Daily Market Update: US manufacturing remains under pressure but strong vehicle sales highlight strength in domestic spending
Yesterday’s news from the US provided a good snapshot of some of the key themes facing the US economy at present.
The ISM survey of manufacturing revealed a further slippage in factory sector activity in September. The headline activity index fell for the third month in a row and slipped by more than expected in declining to 50.2 last month from August’s 51.1, with the message of weakness at the headline level reinforced by softer readings within other components, including new orders and production. This leaves the index at its lowest level since May 3013 and barely above the 50 breakeven level. The sector has been facing a double headwind from softer global growth and a stronger US dollar, highlighted by a fourth consecutive decline in the new export orders series within the survey.
While the ISM manufacturing survey has a well-earned and long-standing reputation as an important indicator of the US business cycle, it is important not to overplay its representativeness of the broader US economy. In particular, the share of manufacturing in the overall economy in the US has been trending lower for decades, with employment in the sector accounting for less than 9% of overall non-farm employment for example (a share that has halved in the past 30 years). The significance of this is that much larger, domestic-facing elements of the US economy are clearly doing considerably better than manufacturing at present (service providing sectors account for over 86% of all employment).
A striking example of this came via the latest set of vehicle sales figures released overnight. September sales were again stronger than expected in reaching a 10-year high of 18.1million units (in annualised terms) – a particularly impressive result given the upheaval in US stock markets from mid-August. This leaves sales in Q3 up some 3.9% (or over 15% in the annualised terms favoured by US analysts and statistical agencies) - an indication that domestic spending remains robust even if the factor sector has come under pressure. So while we devoted a chunk of yesterday’s commentary to outlining why additional stimulus looks likely in the euro zone, our reading of the totality of the incoming news on the US economy continues to support our view that the Fed will soon need to begin the process of stimulus withdrawal in the US.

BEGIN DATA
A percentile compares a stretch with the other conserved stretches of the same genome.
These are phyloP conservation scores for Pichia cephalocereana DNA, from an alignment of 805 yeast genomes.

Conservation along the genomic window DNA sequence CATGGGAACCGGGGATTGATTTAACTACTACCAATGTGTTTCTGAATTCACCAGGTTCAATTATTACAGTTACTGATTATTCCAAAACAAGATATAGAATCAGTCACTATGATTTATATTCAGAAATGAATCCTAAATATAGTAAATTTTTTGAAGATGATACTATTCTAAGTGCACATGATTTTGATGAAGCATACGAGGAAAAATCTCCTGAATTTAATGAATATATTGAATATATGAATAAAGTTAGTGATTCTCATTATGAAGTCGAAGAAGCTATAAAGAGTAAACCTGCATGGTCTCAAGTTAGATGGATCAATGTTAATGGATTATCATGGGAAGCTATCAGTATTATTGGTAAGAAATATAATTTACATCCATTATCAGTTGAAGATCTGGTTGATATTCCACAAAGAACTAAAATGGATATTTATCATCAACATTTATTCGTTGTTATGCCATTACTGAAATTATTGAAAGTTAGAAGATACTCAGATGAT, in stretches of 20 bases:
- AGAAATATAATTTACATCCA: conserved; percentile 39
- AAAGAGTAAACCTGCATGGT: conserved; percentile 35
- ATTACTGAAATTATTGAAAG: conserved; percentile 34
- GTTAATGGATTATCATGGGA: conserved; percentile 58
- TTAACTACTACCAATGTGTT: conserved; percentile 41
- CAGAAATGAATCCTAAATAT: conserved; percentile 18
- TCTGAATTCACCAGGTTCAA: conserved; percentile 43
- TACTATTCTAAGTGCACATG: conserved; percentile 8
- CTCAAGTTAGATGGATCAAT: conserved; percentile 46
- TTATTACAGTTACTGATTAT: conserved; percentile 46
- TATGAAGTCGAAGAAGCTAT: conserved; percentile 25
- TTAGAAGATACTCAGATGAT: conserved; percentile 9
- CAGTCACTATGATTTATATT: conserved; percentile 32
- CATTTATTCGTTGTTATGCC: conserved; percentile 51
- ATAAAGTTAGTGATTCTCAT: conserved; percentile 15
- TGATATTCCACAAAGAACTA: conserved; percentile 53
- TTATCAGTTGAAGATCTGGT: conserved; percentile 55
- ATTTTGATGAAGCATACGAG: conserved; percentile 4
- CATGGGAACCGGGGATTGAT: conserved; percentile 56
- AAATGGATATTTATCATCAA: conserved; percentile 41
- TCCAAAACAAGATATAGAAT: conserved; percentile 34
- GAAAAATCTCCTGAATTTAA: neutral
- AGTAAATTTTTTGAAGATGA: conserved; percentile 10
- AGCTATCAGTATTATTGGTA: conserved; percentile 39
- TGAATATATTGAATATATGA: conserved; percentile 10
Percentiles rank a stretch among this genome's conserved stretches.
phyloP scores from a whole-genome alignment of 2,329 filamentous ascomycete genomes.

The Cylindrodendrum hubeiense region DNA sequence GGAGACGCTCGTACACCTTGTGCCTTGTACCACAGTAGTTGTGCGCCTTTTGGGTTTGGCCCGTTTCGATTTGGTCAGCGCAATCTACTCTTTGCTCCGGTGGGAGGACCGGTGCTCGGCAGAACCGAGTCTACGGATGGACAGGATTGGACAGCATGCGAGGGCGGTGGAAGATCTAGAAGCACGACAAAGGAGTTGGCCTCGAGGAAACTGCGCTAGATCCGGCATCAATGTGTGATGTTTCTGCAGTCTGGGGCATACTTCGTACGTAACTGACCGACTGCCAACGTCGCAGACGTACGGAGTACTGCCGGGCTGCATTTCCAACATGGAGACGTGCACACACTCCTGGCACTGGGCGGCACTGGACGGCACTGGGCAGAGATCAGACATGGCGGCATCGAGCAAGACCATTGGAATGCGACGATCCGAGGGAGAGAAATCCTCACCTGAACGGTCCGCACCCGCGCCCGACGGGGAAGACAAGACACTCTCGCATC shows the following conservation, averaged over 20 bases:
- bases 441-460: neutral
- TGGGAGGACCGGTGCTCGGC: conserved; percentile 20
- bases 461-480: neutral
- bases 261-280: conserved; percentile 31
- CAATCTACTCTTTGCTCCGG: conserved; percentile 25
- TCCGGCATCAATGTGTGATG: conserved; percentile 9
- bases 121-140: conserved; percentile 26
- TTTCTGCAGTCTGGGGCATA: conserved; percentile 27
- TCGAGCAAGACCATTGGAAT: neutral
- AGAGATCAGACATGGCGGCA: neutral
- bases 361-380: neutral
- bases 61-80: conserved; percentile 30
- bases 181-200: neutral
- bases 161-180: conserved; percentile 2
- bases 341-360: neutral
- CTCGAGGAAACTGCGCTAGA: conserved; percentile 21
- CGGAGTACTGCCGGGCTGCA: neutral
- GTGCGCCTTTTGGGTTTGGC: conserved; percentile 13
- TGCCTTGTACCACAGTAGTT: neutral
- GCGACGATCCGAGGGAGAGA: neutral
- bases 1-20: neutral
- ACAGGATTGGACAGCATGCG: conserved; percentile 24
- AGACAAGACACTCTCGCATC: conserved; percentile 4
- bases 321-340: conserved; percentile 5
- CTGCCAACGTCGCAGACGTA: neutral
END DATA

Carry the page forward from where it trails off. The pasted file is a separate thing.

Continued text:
Elsewhere, the UK manufacturing PMI was actually a touch better than expected, though it still edged lower in September. Similar to the US, UK manufacturing has suffered from a loss of momentum this year, but in contrast the larger and more important services sector has continued to perform relatively strongly, though perhaps not quite as strongly as earlier in the year. We will get an important update on service sector momentum with the release of the services PMI on Monday.
Looking to the day ahead, the US payrolls report is released today. Expectations are for a 201k gain in September after 173k (a figure which may see an upward revision) in August. At the Fed’s September gathering they cited that further evidence is needed “including some further improvement in the labour market, to bolster its confidence that inflation will rise to 2 percent in the medium term” before any decision to increase rates will be made. In the eyes of most analysts, a headline that lands around consensus would represent an economy that remains on track in its progress towards conditions where a rate hike may be deemed suitable by the Fed, potentially supporting dollar strength. Alongside this announcement, another key release to watch today will be average hourly earnings for September, which are expected to advance by 0.2% m/m after 0.3% in August. This would translate to an acceleration from 2.2% in August to 2.4% y/y (a level of growth not seen in 6 years), consistent with a labour market that continues to strengthen. Expectations are for the unemployment rate to remain unchanged at 5.1% in September. Additionally, factory orders (ex-transport) are published for August after a -0.6% m/m figure in July.
Lastly, Stanley Fischer—a hugely influential member of the Federal Reserve—gives a talk on monetary policy today.